U.S. Consumer Product Safety Commission
The United States Consumer Product Safety Commission (CPSC or commission) is an independent agency of the United States government. The CPSC seeks to promote the safety of consumer products by addressing “unreasonable risks” of injury (through coordinating recalls, evaluating products that are the subject of consumer complaints or industry reports, etc.); developing uniform safety standards (some mandatory, some through a voluntary standards process); and conducting research into product-related illness and injury. In part due to its small size, the CPSC attempts to coordinate with outside parties—including companies and consumer advocates—to leverage resources and expertise to achieve outcomes that advance consumer safety. The agency was created in 1972 through the Consumer Product Safety Act. The agency reports to Congress and the President; it is not part of any other department or agency in the federal government. The CPSC has five commissioners, who are nominated by the president and confirmed by the Senate for staggered seven-year terms. Historically, the commission was often run by three commissioners or fewer. Since 2009, however, the agency has generally been led by five commissioners, one of whom serves as chairman. The commissioners set policy for the CPSC. The CPSC is headquartered in Bethesda, Maryland.
Consumer Product Safety Commission’s seal
- 1 Leadership
- 2 Scope
- 3 Activities
- 4 Funding and staff
- 5 Mid-2000s reform following the “Year of the Recall”
- 6 Controversies
- 7 See also
- 8 References
- 9 External links
The commissioners of the CPSC are appointed by the U.S. president and with the consent of the U.S. Senate. As with some other U.S. federal independent agencies, commissioners are selected as members of political parties. Although the president is entitled by statute to select the chairman (with the consent of the Senate), no more than three commissioners may belong to the same party. Thus, the president is generally expected to consult with members of the opposite party in the Senate to select members of the commission from the opposite party. The commissioners (including the chairman) vote on selecting the vice chairman, who becomes acting chairman if the chairman’s term ends upon resignation or expiration.
The commission is led by acting Chairman Robert S. Adler, a Democrat who had previously served as acting chairman during the interim period between Inez Tenenbaum and Elliot F. Kaye’s chairmanships. Adler’s immediate predecessor was Ann Marie Buerkle, who held that position for the majority of the 2017-to-2019 period. Although she was nominated to be full, rather than acting, chairman, the Senate never acted on her nomination. The commission has not had a Senate-confirmed chairman since Kaye stepped down as chair following a White House request after Donald Trump’s inauguration.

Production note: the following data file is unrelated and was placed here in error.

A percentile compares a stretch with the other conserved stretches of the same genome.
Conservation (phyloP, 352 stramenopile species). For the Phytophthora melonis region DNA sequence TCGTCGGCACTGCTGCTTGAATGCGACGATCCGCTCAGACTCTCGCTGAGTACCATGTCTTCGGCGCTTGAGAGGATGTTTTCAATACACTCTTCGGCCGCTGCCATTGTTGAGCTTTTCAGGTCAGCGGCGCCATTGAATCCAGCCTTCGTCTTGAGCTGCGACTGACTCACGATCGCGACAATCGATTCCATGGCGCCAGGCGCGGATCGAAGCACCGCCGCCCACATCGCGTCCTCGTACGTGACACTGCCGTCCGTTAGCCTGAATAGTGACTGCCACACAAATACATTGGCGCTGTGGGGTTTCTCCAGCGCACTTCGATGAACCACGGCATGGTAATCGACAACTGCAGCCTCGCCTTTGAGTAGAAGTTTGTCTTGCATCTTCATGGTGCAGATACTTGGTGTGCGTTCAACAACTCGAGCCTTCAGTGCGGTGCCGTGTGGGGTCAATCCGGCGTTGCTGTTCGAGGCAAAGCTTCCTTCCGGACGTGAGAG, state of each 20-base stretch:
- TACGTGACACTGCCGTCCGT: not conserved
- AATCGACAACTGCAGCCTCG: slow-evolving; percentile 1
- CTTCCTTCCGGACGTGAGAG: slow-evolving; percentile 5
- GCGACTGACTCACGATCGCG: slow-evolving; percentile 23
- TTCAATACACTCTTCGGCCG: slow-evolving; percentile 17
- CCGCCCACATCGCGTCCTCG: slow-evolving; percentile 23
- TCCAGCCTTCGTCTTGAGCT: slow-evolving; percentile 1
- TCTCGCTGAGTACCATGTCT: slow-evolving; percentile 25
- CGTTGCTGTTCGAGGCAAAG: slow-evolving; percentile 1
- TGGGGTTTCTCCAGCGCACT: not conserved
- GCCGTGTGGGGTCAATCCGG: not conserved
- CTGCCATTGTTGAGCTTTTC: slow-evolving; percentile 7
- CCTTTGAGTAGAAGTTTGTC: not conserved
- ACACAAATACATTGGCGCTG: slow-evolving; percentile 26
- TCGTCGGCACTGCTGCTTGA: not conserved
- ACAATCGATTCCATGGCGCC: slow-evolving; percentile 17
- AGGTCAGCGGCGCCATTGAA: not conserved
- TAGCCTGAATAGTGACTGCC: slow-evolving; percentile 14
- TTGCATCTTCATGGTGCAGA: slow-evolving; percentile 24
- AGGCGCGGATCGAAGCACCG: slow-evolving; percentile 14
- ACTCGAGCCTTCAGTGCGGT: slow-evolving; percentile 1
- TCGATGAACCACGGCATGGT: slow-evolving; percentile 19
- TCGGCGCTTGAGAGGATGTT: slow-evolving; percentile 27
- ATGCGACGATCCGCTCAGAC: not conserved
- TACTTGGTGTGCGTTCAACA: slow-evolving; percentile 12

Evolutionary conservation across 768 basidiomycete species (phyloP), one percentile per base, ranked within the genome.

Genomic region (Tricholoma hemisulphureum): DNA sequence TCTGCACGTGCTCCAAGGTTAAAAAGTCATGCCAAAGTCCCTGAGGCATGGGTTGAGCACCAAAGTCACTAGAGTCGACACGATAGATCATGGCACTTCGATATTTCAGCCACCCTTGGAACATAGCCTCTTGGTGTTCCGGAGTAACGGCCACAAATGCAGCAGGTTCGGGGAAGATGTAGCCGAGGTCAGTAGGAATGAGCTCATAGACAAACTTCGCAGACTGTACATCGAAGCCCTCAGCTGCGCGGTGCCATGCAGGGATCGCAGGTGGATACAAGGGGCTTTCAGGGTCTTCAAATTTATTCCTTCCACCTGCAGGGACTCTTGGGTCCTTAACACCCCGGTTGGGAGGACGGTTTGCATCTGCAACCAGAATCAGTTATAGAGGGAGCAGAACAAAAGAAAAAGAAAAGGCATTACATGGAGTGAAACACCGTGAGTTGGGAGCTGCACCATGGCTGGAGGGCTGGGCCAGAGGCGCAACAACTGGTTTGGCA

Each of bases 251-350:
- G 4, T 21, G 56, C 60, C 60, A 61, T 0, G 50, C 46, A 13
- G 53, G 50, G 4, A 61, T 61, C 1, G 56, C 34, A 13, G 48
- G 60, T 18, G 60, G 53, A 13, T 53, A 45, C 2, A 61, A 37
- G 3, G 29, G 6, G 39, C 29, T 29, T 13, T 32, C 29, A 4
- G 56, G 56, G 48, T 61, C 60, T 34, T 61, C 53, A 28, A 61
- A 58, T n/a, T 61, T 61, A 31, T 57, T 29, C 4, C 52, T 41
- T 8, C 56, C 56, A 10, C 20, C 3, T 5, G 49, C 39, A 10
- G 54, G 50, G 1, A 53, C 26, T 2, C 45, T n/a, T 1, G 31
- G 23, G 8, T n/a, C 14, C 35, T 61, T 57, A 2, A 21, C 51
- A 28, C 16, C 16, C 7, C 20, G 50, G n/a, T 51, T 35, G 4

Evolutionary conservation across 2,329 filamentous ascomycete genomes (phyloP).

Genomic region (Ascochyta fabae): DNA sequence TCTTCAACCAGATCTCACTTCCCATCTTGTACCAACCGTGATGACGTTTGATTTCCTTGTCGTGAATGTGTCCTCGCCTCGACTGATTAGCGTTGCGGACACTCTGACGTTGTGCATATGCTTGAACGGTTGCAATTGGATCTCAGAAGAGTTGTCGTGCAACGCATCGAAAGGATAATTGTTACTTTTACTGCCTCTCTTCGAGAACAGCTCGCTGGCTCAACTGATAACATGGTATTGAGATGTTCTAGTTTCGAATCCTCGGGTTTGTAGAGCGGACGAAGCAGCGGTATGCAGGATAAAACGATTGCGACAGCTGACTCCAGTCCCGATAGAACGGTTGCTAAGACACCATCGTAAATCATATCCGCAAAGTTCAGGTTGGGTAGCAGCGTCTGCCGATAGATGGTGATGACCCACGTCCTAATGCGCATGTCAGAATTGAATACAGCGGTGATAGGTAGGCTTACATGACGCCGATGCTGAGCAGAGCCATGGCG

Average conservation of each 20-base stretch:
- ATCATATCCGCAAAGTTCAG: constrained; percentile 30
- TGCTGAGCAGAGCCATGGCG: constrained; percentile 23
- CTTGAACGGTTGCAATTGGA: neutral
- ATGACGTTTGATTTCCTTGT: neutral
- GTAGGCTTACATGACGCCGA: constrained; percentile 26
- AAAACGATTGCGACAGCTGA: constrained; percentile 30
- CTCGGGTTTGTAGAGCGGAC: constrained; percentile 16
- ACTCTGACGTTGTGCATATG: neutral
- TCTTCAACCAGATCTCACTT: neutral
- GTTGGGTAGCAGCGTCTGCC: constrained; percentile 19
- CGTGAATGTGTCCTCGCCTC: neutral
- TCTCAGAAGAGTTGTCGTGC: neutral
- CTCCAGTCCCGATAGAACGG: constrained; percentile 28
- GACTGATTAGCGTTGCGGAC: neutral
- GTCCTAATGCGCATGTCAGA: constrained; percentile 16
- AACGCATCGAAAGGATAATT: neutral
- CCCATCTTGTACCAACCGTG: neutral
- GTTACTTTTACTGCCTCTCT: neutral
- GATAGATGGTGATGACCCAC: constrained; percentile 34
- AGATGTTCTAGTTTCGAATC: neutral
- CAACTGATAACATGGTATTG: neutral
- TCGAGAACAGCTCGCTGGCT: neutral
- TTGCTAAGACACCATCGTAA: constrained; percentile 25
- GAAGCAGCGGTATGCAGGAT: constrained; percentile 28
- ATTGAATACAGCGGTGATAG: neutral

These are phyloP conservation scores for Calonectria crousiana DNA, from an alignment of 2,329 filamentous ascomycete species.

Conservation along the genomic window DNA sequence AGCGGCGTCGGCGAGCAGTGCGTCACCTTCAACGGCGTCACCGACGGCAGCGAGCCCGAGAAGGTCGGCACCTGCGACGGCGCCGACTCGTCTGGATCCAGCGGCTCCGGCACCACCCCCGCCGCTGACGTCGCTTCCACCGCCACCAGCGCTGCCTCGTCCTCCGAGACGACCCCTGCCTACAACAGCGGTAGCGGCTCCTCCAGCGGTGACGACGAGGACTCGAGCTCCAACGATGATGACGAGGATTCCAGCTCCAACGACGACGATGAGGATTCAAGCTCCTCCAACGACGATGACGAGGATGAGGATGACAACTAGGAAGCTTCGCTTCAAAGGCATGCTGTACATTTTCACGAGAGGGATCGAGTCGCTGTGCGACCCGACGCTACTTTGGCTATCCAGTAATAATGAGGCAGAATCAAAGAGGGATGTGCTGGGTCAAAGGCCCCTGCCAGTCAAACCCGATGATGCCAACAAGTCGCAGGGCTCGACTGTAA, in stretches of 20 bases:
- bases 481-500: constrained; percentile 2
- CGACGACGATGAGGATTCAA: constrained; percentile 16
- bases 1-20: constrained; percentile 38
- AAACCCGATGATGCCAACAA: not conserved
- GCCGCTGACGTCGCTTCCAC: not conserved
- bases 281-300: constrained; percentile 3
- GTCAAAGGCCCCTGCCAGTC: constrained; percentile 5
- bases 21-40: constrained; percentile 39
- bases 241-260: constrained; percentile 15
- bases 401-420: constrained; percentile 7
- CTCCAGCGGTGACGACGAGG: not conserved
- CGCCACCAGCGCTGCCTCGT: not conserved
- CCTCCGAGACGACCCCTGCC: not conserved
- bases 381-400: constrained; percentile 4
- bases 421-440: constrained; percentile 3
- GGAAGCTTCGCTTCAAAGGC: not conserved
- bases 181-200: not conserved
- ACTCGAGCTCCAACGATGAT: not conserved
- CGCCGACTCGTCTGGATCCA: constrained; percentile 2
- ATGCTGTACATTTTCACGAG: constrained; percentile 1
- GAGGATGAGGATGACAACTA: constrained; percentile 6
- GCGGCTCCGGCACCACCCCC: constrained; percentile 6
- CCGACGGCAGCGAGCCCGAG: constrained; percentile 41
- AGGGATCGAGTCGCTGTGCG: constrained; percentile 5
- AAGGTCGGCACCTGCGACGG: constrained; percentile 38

|Name||Tenure||Position (acting or full)|
|Robert S. Adler||2019–||Acting|
|Ann Marie Buerkle||2017–2019||Acting|
|Elliot F. Kaye||2014–2017||Full|
|Robert S. Adler||2013–2014||Acting|
|Thomas Hill Moore||2009||Acting|
As of December 2019, the commission had a 2-to-2 partisan split between Republicans and Democrats.
|Name||Position||Party||Appointed by||Sworn in||Term expires|
|Robert S. Adler||Acting Chairman||Democratic||Barack Obama||August 2009||October 27, 2021|
|Elliot F. Kaye||Democratic||July 2014||October 27, 2020|
|Dana Baiocco||Republican||Donald Trump||June 2018||October 27, 2024|
|Peter Feldman||October 5, 2018||October 27, 2026|
The CPSC regulates the manufacture and sale of more than 15,000 different consumer products, from cribs to all-terrain vehicles. Products excluded from the CPSC’s jurisdiction include those specifically named by law as under the jurisdiction of other federal agencies; for example, on-road automobiles are regulated by the National Highway Traffic Safety Administration, guns are regulated by the Bureau of Alcohol, Tobacco, Firearms, and Explosives, and drugs are regulated by the Food and Drug Administration.
The CPSC fulfills its mission by banning dangerous consumer products, establishing safety requirements for other consumer products, issuing recalls of products already on the market, and researching potential hazards associated with consumer products.
Recalls, voluntary & otherwiseEdit
The aspect of CPSC’s work that most U.S. citizens might recognize is the “recall,” formally a “corrective action” in which a company develops a “a comprehensive plan that reaches throughout the entire distribution chain to consumers who have the product” and addresses a potential or alleged failure of a product. Recalls are nearly always voluntary. While many recalls involve consumers returning consumer products to the manufacturer for a replacement or, more rarely, a refund, recalls have also involved tasks such as instructing users on how to clean an item or publishing a software patch. Most recalls recover very few consumer products, for a variety of hypothesized reasons. Industry and consumer advocates are often at odds over whether recalls need to be more effective, as many consumers may simply discard products that are the subject of recalls. Whether a consumer learns of a recall in the first place is a different question. One commissioner has called for companies to spend as much on recall advertising as the companies do on their advertising of the products before recalls.
The CPSC makes rules about consumer products when it identifies a consumer product hazard that is not already addressed by an industry voluntary consensus standard, or when Congress directs it to do so. Its rules can specify basic design requirements, or they can amount to product bans, as in the case of small high-powered magnets, which the CPSC attempted to ban. For certain infant products, the CPSC regulates even when voluntary standards exist. The CPSC is required to follow a rigorous, scientific process to develop mandatory rules. Failing to do so can justify the revocation of a rule, as was the case in a Tenth Circuit decision vacating the CPSC’s ban on small high-powered magnets.
Information gathering & information sharingEdit
The CPSC learns about unsafe products in several ways. The agency maintains a consumer hotline through which consumers may report concerns about unsafe products or injuries associated with products. Product safety concerns may also be submitted through SaferProducts.gov The agency also operates the National Electronic Injury Surveillance System (NEISS), a probability sample of about 100 hospitals with 24-hour emergency rooms. NEISS collects data on consumer product related injuries treated in ERs and can be used to generate national estimates.